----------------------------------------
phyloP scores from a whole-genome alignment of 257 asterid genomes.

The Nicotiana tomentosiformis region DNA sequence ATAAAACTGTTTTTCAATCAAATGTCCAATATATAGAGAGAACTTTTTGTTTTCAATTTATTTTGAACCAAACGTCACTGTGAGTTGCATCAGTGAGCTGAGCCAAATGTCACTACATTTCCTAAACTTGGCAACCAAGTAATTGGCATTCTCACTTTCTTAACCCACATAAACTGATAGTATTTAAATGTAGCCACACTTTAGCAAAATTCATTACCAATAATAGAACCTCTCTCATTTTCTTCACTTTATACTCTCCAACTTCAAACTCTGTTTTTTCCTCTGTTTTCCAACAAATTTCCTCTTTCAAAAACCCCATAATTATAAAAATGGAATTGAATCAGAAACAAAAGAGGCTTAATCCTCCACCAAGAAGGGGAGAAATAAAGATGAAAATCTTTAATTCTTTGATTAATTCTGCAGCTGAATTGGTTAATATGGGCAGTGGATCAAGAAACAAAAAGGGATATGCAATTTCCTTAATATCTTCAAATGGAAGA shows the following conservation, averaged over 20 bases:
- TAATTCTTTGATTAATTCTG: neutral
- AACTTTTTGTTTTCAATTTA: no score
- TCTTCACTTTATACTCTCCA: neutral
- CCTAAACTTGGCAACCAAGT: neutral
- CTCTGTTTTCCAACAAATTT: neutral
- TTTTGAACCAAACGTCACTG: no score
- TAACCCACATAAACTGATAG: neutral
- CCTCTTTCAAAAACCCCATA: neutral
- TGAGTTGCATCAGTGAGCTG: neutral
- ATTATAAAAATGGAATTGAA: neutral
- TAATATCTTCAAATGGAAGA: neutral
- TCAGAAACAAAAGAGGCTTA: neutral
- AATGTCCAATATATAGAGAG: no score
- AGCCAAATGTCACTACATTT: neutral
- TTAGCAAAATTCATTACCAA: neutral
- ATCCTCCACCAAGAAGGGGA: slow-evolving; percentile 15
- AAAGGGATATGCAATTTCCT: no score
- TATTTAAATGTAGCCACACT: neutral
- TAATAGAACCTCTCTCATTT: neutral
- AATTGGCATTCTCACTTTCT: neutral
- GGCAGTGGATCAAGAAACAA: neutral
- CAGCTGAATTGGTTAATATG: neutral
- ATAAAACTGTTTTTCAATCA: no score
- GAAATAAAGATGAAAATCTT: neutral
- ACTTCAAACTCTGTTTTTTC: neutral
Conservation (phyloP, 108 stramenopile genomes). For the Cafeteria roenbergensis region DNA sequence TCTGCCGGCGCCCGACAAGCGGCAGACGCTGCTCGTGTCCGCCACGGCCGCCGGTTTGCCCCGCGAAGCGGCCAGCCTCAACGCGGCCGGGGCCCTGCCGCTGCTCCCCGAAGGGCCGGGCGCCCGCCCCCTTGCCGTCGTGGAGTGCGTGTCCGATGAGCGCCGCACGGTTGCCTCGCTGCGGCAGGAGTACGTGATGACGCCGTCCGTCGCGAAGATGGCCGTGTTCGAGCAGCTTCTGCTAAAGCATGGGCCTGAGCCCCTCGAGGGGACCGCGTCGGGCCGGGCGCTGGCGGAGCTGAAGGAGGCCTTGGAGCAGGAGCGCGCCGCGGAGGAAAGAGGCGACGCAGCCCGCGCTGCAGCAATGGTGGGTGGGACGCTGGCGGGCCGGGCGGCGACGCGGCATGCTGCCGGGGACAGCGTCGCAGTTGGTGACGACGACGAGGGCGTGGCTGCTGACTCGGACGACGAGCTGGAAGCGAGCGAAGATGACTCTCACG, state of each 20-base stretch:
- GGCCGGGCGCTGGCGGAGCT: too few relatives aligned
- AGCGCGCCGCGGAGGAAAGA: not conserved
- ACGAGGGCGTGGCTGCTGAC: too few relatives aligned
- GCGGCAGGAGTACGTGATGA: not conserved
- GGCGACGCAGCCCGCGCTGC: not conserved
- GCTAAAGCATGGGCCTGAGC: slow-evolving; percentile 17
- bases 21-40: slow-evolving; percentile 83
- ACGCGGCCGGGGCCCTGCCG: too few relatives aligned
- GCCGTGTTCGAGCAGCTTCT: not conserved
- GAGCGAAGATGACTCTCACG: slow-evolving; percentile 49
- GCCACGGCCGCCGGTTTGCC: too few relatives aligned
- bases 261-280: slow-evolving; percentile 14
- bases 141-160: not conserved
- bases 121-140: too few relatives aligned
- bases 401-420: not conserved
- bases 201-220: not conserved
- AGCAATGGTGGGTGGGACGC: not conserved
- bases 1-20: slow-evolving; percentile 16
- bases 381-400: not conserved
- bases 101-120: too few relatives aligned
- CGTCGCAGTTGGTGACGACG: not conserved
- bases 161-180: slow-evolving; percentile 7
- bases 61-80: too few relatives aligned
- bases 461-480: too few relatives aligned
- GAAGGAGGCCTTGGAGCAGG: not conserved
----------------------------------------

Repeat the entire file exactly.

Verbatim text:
phyloP scores from a whole-genome alignment of 257 asterid genomes.

The Nicotiana tomentosiformis region DNA sequence ATAAAACTGTTTTTCAATCAAATGTCCAATATATAGAGAGAACTTTTTGTTTTCAATTTATTTTGAACCAAACGTCACTGTGAGTTGCATCAGTGAGCTGAGCCAAATGTCACTACATTTCCTAAACTTGGCAACCAAGTAATTGGCATTCTCACTTTCTTAACCCACATAAACTGATAGTATTTAAATGTAGCCACACTTTAGCAAAATTCATTACCAATAATAGAACCTCTCTCATTTTCTTCACTTTATACTCTCCAACTTCAAACTCTGTTTTTTCCTCTGTTTTCCAACAAATTTCCTCTTTCAAAAACCCCATAATTATAAAAATGGAATTGAATCAGAAACAAAAGAGGCTTAATCCTCCACCAAGAAGGGGAGAAATAAAGATGAAAATCTTTAATTCTTTGATTAATTCTGCAGCTGAATTGGTTAATATGGGCAGTGGATCAAGAAACAAAAAGGGATATGCAATTTCCTTAATATCTTCAAATGGAAGA shows the following conservation, averaged over 20 bases:
- TAATTCTTTGATTAATTCTG: neutral
- AACTTTTTGTTTTCAATTTA: no score
- TCTTCACTTTATACTCTCCA: neutral
- CCTAAACTTGGCAACCAAGT: neutral
- CTCTGTTTTCCAACAAATTT: neutral
- TTTTGAACCAAACGTCACTG: no score
- TAACCCACATAAACTGATAG: neutral
- CCTCTTTCAAAAACCCCATA: neutral
- TGAGTTGCATCAGTGAGCTG: neutral
- ATTATAAAAATGGAATTGAA: neutral
- TAATATCTTCAAATGGAAGA: neutral
- TCAGAAACAAAAGAGGCTTA: neutral
- AATGTCCAATATATAGAGAG: no score
- AGCCAAATGTCACTACATTT: neutral
- TTAGCAAAATTCATTACCAA: neutral
- ATCCTCCACCAAGAAGGGGA: slow-evolving; percentile 15
- AAAGGGATATGCAATTTCCT: no score
- TATTTAAATGTAGCCACACT: neutral
- TAATAGAACCTCTCTCATTT: neutral
- AATTGGCATTCTCACTTTCT: neutral
- GGCAGTGGATCAAGAAACAA: neutral
- CAGCTGAATTGGTTAATATG: neutral
- ATAAAACTGTTTTTCAATCA: no score
- GAAATAAAGATGAAAATCTT: neutral
- ACTTCAAACTCTGTTTTTTC: neutral
Conservation (phyloP, 108 stramenopile genomes). For the Cafeteria roenbergensis region DNA sequence TCTGCCGGCGCCCGACAAGCGGCAGACGCTGCTCGTGTCCGCCACGGCCGCCGGTTTGCCCCGCGAAGCGGCCAGCCTCAACGCGGCCGGGGCCCTGCCGCTGCTCCCCGAAGGGCCGGGCGCCCGCCCCCTTGCCGTCGTGGAGTGCGTGTCCGATGAGCGCCGCACGGTTGCCTCGCTGCGGCAGGAGTACGTGATGACGCCGTCCGTCGCGAAGATGGCCGTGTTCGAGCAGCTTCTGCTAAAGCATGGGCCTGAGCCCCTCGAGGGGACCGCGTCGGGCCGGGCGCTGGCGGAGCTGAAGGAGGCCTTGGAGCAGGAGCGCGCCGCGGAGGAAAGAGGCGACGCAGCCCGCGCTGCAGCAATGGTGGGTGGGACGCTGGCGGGCCGGGCGGCGACGCGGCATGCTGCCGGGGACAGCGTCGCAGTTGGTGACGACGACGAGGGCGTGGCTGCTGACTCGGACGACGAGCTGGAAGCGAGCGAAGATGACTCTCACG, state of each 20-base stretch:
- GGCCGGGCGCTGGCGGAGCT: too few relatives aligned
- AGCGCGCCGCGGAGGAAAGA: not conserved
- ACGAGGGCGTGGCTGCTGAC: too few relatives aligned
- GCGGCAGGAGTACGTGATGA: not conserved
- GGCGACGCAGCCCGCGCTGC: not conserved
- GCTAAAGCATGGGCCTGAGC: slow-evolving; percentile 17
- bases 21-40: slow-evolving; percentile 83
- ACGCGGCCGGGGCCCTGCCG: too few relatives aligned
- GCCGTGTTCGAGCAGCTTCT: not conserved
- GAGCGAAGATGACTCTCACG: slow-evolving; percentile 49
- GCCACGGCCGCCGGTTTGCC: too few relatives aligned
- bases 261-280: slow-evolving; percentile 14
- bases 141-160: not conserved
- bases 121-140: too few relatives aligned
- bases 401-420: not conserved
- bases 201-220: not conserved
- AGCAATGGTGGGTGGGACGC: not conserved
- bases 1-20: slow-evolving; percentile 16
- bases 381-400: not conserved
- bases 101-120: too few relatives aligned
- CGTCGCAGTTGGTGACGACG: not conserved
- bases 161-180: slow-evolving; percentile 7
- bases 61-80: too few relatives aligned
- bases 461-480: too few relatives aligned
- GAAGGAGGCCTTGGAGCAGG: not conserved